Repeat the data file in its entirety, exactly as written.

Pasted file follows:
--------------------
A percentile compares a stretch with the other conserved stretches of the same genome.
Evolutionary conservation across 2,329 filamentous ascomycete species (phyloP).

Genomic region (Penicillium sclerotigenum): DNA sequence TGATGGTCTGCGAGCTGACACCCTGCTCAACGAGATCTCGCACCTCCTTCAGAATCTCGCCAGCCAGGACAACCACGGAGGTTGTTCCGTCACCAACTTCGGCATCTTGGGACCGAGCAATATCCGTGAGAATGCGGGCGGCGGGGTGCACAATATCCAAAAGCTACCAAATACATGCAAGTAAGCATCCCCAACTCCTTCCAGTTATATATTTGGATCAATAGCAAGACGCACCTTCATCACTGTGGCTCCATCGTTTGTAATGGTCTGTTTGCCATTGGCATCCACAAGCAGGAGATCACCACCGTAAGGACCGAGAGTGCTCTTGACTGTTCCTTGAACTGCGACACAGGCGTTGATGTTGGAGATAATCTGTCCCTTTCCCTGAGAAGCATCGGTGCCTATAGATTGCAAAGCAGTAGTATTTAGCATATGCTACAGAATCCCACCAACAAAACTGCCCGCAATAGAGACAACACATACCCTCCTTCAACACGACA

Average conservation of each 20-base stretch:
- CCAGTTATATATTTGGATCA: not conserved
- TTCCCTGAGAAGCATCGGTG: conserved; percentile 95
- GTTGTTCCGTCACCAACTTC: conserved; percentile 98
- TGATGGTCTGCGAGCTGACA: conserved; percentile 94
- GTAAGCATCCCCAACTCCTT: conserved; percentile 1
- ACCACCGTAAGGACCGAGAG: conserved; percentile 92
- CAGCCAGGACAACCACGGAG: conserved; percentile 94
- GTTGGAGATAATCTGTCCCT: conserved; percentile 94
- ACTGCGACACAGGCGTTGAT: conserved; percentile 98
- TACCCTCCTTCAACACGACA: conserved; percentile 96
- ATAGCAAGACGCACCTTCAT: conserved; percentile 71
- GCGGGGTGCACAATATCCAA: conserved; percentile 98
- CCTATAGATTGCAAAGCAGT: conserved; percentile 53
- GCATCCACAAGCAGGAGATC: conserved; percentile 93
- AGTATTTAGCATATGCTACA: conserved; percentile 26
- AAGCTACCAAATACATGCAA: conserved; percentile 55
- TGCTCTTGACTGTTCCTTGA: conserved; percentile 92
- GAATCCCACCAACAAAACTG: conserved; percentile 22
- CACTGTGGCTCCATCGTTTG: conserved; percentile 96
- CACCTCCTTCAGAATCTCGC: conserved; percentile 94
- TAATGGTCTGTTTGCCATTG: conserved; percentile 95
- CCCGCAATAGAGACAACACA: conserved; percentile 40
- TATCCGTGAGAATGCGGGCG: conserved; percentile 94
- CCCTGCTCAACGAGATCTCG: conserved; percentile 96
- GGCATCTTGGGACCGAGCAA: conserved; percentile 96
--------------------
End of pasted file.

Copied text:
A percentile compares a stretch with the other conserved stretches of the same genome.
Evolutionary conservation across 2,329 filamentous ascomycete species (phyloP).

Genomic region (Penicillium sclerotigenum): DNA sequence TGATGGTCTGCGAGCTGACACCCTGCTCAACGAGATCTCGCACCTCCTTCAGAATCTCGCCAGCCAGGACAACCACGGAGGTTGTTCCGTCACCAACTTCGGCATCTTGGGACCGAGCAATATCCGTGAGAATGCGGGCGGCGGGGTGCACAATATCCAAAAGCTACCAAATACATGCAAGTAAGCATCCCCAACTCCTTCCAGTTATATATTTGGATCAATAGCAAGACGCACCTTCATCACTGTGGCTCCATCGTTTGTAATGGTCTGTTTGCCATTGGCATCCACAAGCAGGAGATCACCACCGTAAGGACCGAGAGTGCTCTTGACTGTTCCTTGAACTGCGACACAGGCGTTGATGTTGGAGATAATCTGTCCCTTTCCCTGAGAAGCATCGGTGCCTATAGATTGCAAAGCAGTAGTATTTAGCATATGCTACAGAATCCCACCAACAAAACTGCCCGCAATAGAGACAACACATACCCTCCTTCAACACGACA

Average conservation of each 20-base stretch:
- CCAGTTATATATTTGGATCA: not conserved
- TTCCCTGAGAAGCATCGGTG: conserved; percentile 95
- GTTGTTCCGTCACCAACTTC: conserved; percentile 98
- TGATGGTCTGCGAGCTGACA: conserved; percentile 94
- GTAAGCATCCCCAACTCCTT: conserved; percentile 1
- ACCACCGTAAGGACCGAGAG: conserved; percentile 92
- CAGCCAGGACAACCACGGAG: conserved; percentile 94
- GTTGGAGATAATCTGTCCCT: conserved; percentile 94
- ACTGCGACACAGGCGTTGAT: conserved; percentile 98
- TACCCTCCTTCAACACGACA: conserved; percentile 96
- ATAGCAAGACGCACCTTCAT: conserved; percentile 71
- GCGGGGTGCACAATATCCAA: conserved; percentile 98
- CCTATAGATTGCAAAGCAGT: conserved; percentile 53
- GCATCCACAAGCAGGAGATC: conserved; percentile 93
- AGTATTTAGCATATGCTACA: conserved; percentile 26
- AAGCTACCAAATACATGCAA: conserved; percentile 55
- TGCTCTTGACTGTTCCTTGA: conserved; percentile 92
- GAATCCCACCAACAAAACTG: conserved; percentile 22
- CACTGTGGCTCCATCGTTTG: conserved; percentile 96
- CACCTCCTTCAGAATCTCGC: conserved; percentile 94
- TAATGGTCTGTTTGCCATTG: conserved; percentile 95
- CCCGCAATAGAGACAACACA: conserved; percentile 40
- TATCCGTGAGAATGCGGGCG: conserved; percentile 94
- CCCTGCTCAACGAGATCTCG: conserved; percentile 96
- GGCATCTTGGGACCGAGCAA: conserved; percentile 96